Hume even seems careful about not ascribing any essentialism to the character of the nations, by ascertaining their intense promiscuity in the temperate climates. And he does demonstrate some hesitation about his and other’s observations formed on Afro, Indians and Eskimos, by pondering the uncertainty and fallacy of them. However, there is also an “almost”, “almost all general observations are uncertain and fallacious”: that is, not all of them will be so. And this indetermination is precisely about noting an essence proper to some characters when it happens to be a “racial case”.
We then read the following footnote added to this paragraph:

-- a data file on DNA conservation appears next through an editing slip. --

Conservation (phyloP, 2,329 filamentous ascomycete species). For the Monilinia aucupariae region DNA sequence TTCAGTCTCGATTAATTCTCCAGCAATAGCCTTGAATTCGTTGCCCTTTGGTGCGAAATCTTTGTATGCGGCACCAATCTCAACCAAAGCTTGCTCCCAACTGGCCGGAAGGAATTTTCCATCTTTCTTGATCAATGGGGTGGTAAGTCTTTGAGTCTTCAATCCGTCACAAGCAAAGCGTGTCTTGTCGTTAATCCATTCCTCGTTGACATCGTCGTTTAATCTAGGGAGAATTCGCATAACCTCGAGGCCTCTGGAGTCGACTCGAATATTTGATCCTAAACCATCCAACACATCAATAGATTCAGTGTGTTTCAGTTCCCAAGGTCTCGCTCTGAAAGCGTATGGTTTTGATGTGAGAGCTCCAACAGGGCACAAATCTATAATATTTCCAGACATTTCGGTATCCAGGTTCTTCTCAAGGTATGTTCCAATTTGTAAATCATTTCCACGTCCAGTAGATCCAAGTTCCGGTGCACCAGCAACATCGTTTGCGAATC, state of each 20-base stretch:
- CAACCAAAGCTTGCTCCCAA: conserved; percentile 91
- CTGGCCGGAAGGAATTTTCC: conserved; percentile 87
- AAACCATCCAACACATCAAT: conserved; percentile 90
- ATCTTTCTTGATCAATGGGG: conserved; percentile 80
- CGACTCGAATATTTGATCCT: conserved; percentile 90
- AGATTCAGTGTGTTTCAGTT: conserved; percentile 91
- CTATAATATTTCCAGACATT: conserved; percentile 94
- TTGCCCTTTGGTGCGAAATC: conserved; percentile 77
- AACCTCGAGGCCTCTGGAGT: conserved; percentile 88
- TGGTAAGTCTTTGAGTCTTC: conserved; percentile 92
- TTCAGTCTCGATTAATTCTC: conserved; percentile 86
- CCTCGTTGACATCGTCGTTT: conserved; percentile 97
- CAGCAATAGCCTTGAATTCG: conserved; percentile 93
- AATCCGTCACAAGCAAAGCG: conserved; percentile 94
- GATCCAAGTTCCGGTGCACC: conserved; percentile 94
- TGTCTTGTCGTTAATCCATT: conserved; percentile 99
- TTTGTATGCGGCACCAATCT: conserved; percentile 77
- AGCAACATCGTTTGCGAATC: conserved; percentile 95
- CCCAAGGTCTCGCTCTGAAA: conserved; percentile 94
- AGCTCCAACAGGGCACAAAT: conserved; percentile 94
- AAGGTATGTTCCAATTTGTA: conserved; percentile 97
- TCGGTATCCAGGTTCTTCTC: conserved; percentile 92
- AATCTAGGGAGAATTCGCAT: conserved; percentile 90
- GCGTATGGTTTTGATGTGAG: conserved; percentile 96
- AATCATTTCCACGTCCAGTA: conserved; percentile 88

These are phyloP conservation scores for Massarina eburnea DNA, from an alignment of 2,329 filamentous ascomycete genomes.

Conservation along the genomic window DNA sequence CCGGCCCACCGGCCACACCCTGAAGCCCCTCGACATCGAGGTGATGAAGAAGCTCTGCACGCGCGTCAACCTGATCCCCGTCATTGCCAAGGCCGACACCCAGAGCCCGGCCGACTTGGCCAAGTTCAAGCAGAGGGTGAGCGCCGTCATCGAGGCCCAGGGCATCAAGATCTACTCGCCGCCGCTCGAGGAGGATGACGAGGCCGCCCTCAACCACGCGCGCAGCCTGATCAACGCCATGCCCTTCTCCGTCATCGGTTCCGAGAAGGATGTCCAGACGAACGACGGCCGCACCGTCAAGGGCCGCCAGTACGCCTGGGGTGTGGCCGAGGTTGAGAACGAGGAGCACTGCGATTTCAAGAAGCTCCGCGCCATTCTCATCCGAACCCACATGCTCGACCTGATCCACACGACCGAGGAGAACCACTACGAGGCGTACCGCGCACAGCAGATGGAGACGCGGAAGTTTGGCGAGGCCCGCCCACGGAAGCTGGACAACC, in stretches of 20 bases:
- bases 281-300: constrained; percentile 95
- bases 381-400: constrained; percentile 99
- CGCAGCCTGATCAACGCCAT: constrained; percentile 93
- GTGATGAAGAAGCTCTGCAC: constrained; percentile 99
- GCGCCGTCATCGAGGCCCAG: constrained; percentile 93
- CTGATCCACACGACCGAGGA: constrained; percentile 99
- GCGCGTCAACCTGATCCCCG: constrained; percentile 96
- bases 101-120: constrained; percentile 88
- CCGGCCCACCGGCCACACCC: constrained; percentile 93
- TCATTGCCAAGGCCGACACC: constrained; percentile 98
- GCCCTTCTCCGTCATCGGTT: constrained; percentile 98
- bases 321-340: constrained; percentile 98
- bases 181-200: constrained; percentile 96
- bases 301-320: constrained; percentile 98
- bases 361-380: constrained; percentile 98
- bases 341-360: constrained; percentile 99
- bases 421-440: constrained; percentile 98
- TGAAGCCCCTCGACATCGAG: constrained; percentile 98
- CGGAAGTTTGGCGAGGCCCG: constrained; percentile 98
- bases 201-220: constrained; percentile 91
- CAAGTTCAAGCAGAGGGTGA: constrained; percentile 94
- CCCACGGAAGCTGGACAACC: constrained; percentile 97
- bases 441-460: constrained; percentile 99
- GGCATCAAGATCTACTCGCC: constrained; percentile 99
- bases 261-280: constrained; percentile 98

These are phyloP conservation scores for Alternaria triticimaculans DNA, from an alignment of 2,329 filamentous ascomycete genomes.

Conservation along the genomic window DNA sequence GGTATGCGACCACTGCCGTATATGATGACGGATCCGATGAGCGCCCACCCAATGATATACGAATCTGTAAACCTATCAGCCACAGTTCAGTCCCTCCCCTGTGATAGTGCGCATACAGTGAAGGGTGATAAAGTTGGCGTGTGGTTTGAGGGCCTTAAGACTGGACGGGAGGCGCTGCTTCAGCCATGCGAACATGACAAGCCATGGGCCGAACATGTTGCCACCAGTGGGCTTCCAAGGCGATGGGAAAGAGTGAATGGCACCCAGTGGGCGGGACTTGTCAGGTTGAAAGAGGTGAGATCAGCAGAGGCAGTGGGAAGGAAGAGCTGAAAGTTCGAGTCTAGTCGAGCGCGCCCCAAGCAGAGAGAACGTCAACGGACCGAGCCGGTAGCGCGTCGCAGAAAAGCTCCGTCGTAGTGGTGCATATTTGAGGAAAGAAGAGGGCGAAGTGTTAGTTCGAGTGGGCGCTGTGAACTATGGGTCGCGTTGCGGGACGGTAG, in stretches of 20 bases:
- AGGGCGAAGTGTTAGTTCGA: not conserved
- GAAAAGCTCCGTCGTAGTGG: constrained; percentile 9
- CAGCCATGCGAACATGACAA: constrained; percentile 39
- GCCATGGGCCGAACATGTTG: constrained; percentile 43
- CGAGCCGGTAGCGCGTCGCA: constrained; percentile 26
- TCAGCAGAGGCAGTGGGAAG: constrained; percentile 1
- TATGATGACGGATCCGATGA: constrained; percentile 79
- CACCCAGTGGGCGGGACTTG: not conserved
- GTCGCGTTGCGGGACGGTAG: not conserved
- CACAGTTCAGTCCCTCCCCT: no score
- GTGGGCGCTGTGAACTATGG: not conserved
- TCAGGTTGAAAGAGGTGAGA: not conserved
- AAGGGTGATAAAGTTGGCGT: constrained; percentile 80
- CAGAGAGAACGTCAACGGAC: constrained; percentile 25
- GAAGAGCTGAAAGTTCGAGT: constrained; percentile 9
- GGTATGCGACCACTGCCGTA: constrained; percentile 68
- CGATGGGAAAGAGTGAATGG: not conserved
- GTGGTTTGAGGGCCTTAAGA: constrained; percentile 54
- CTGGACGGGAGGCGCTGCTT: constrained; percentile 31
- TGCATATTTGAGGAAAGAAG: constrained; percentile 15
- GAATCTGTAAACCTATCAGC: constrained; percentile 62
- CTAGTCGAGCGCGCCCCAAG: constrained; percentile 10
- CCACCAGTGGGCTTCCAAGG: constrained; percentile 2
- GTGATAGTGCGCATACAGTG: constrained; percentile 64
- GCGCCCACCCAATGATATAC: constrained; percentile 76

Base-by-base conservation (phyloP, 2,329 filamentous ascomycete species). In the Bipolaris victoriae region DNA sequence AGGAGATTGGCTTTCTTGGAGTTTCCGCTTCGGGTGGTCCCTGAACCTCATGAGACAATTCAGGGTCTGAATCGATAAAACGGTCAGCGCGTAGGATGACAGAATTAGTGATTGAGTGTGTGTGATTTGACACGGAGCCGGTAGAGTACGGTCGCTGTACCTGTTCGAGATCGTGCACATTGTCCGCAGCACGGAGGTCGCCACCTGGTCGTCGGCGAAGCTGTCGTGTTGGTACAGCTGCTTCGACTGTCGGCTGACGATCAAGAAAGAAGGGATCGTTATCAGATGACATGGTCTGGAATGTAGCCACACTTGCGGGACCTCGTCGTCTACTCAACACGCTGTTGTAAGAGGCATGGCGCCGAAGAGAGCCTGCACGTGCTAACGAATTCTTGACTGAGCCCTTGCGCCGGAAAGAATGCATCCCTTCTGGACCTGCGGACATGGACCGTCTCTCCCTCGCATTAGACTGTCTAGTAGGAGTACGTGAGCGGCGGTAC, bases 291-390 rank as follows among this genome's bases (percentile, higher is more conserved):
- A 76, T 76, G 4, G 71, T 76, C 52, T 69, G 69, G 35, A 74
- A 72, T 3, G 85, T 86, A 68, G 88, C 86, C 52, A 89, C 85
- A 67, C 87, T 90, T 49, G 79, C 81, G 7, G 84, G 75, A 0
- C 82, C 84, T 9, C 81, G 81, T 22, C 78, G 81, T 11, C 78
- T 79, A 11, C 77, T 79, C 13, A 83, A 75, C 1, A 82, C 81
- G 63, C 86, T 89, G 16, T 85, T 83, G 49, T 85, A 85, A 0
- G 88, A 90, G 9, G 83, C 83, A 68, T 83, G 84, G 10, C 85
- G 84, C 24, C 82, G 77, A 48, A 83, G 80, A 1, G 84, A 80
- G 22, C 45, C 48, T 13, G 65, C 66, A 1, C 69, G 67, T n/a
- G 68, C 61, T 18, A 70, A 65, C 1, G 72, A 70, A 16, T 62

“I am apt to suspect the negroes to be naturally inferior to the whites. There scarcely ever was a civilized nation of that complexion, nor even any individual eminent either in action or speculation. [On the first editions it read: “I am apt to suspect the negroes, and in general all the other species of men (for there are four or five different kinds) to be naturally inferior to the whites. There never was a civilized nation of any other complexion than white, nor even any individual eminent either in action or speculation.” – Having made this correction, from “all other species of men” to “negroes” are inferior to whites, the note is kept unchanged as follows] No ingenious manufactures amongst them, no arts, no sciences. On the other hand, the most rude and barbarous of the whites, such as the ancient GERMANS, the present TARTARS, have still something eminent about them, in their valour, form of government, or some other particular. Such an uniform and constant difference could not happen, in so many countries and ages, if nature had not made an original distinction between these breeds of men. Not to mention our colonies, there are NEGROE slaves dispersed all over EUROPE, of whom none ever discovered any symptoms of ingenuity; though low people, without education, will start up amongst us, and distinguish themselves in every profession. In JAMAICA, indeed, they talk of one negroe as a man of parts and learning; but it is likely he is admired for slender accomplishments, like a parrot, who speaks a few words plainly.”2